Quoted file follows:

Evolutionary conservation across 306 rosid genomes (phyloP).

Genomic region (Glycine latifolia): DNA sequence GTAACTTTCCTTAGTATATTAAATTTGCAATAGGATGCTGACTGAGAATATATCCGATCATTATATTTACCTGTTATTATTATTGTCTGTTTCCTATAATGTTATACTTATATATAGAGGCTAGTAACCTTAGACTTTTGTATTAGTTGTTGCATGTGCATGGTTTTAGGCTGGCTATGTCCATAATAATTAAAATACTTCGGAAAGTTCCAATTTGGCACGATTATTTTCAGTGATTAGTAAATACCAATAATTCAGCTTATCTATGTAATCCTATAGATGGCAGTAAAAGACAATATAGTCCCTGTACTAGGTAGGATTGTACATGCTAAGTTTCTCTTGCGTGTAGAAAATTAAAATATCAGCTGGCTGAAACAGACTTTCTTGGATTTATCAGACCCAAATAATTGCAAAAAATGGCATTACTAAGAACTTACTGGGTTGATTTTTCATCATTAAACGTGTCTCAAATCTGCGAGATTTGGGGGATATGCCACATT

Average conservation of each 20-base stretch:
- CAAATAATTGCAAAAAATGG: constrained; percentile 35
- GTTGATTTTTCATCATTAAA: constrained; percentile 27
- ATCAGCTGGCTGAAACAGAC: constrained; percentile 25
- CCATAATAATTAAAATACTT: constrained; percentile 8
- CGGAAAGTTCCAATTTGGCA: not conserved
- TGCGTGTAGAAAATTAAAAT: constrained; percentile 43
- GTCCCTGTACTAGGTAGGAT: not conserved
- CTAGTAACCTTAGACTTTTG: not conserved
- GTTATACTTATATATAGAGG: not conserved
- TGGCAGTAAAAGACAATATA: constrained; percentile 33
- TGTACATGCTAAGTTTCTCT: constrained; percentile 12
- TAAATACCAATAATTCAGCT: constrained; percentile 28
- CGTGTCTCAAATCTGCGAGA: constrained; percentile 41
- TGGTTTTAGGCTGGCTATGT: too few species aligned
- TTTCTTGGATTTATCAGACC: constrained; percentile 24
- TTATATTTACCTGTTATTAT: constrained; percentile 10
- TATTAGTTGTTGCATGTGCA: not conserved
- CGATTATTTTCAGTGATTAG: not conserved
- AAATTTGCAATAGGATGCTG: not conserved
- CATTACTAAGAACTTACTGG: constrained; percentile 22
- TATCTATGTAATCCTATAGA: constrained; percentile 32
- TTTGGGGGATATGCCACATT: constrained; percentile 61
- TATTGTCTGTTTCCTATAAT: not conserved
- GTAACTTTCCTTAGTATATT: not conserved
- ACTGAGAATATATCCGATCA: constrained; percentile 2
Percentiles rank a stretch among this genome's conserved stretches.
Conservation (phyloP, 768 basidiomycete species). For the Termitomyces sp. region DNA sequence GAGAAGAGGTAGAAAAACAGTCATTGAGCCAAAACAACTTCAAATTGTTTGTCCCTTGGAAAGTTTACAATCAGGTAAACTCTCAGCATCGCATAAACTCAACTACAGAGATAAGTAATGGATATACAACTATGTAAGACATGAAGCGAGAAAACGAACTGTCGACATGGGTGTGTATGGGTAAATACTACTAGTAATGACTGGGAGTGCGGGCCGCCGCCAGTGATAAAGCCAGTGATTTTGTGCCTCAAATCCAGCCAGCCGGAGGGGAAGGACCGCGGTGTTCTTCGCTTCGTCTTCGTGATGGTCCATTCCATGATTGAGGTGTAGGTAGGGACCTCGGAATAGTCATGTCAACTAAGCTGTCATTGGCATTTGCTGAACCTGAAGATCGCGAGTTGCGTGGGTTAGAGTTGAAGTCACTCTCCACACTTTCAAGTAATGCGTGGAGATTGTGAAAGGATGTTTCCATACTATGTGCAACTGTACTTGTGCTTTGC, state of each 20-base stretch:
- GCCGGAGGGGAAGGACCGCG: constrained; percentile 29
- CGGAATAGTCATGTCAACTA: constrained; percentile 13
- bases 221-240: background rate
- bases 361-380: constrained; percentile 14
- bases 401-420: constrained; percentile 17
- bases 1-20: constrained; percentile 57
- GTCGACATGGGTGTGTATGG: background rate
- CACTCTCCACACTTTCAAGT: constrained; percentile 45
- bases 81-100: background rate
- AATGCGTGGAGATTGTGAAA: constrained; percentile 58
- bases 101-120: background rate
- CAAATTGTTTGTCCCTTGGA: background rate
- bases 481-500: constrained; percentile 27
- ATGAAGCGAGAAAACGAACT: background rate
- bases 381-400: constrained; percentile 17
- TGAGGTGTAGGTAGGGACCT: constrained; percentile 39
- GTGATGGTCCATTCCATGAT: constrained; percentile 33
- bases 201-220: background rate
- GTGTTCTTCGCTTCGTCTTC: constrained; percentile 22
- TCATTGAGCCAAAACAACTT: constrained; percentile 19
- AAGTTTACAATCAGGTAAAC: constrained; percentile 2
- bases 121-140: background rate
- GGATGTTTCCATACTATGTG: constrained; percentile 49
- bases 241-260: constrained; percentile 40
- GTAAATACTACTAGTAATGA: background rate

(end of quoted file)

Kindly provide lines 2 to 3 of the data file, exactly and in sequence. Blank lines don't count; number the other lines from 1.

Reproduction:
Genomic region (Glycine latifolia): DNA sequence GTAACTTTCCTTAGTATATTAAATTTGCAATAGGATGCTGACTGAGAATATATCCGATCATTATATTTACCTGTTATTATTATTGTCTGTTTCCTATAATGTTATACTTATATATAGAGGCTAGTAACCTTAGACTTTTGTATTAGTTGTTGCATGTGCATGGTTTTAGGCTGGCTATGTCCATAATAATTAAAATACTTCGGAAAGTTCCAATTTGGCACGATTATTTTCAGTGATTAGTAAATACCAATAATTCAGCTTATCTATGTAATCCTATAGATGGCAGTAAAAGACAATATAGTCCCTGTACTAGGTAGGATTGTACATGCTAAGTTTCTCTTGCGTGTAGAAAATTAAAATATCAGCTGGCTGAAACAGACTTTCTTGGATTTATCAGACCCAAATAATTGCAAAAAATGGCATTACTAAGAACTTACTGGGTTGATTTTTCATCATTAAACGTGTCTCAAATCTGCGAGATTTGGGGGATATGCCACATT

Average conservation of each 20-base stretch: